Gotta love finding third world water contamination problems in the world's seventh largest economy: the state of California.
While on a worldwide investigation of dirty drinking water -- with stops in Bangladesh, Uruguay and Namibia -- a United Nations investigator visited the Tulare County community of Seville in March. After seeing conditions, the investigator urged state and federal authorities to consider healthy drinking water a human right and clean up the mess.
In a state with the world's seventh-largest economy, it wouldn't take a lot of money to clean up the Valley's small-town water problems -- $150 million total for projects on record. San Francisco last year committed the same amount of money to help homeowners and businesses finance solar panels and water efficiency.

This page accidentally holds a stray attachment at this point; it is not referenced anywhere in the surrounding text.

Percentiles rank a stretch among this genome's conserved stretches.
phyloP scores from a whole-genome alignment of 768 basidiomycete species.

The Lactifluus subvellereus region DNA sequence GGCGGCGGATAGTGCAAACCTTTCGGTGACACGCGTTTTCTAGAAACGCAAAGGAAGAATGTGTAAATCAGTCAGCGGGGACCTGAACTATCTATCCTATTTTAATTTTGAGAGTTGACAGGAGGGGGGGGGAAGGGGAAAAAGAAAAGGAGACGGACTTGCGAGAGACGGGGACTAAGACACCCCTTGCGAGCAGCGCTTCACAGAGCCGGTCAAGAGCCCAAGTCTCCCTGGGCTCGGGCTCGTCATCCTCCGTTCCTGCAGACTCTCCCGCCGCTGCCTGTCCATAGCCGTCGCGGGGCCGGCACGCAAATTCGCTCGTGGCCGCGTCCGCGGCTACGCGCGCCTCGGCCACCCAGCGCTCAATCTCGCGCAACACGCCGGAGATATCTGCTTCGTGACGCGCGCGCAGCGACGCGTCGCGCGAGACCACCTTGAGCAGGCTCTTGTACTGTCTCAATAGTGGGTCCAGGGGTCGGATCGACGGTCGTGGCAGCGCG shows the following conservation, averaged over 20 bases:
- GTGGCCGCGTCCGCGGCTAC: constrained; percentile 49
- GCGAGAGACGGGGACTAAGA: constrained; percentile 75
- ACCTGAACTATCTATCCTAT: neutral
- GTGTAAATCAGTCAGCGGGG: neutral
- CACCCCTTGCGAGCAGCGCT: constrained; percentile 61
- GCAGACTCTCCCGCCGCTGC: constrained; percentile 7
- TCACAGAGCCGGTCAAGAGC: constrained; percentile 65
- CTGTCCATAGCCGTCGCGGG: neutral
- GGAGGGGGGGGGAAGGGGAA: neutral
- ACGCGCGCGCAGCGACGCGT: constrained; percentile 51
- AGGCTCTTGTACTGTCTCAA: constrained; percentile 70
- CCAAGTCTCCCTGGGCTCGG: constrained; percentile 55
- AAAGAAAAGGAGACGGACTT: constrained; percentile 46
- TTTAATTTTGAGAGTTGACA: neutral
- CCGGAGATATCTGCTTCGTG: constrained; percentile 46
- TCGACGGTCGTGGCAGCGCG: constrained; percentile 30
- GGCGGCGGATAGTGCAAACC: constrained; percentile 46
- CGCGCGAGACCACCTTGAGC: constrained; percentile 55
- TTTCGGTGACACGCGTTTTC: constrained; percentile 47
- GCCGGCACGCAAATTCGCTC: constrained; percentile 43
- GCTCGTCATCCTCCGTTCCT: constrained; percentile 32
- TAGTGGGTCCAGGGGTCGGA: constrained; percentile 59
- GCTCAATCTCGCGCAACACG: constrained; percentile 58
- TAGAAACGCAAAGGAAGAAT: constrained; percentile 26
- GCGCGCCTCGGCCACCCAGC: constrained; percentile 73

But small-town residents face an uphill fight for the healthy drinking water that most Californians take for granted. Townfolk feel they have nowhere to turn. State public health authorities make a habit of inviting them to apply for cleanup funding, then turning them down for technicalities.
Residents, activists, engineers and local officials say the Valley's small drinking water systems are barely a blip on the state's radar.
And it's the people who can least afford to do anything about it who are hurting the most.
They are not alone in shouldering an extra cost for water. Last year, 95% of the people in a survey of small water systems in Tulare County said they drink bottled water or purified water sold from a machine. The Pacific Institute, an Oakland-based nonprofit group, did the survey as a part of a report on the human cost of nitrates in the drinking water.
The survey results showed some people spend more than 10% of their income to buy water for their families, though the U.S. Environmental Protection Agency in the 1990s said 1.5% would be a better guideline.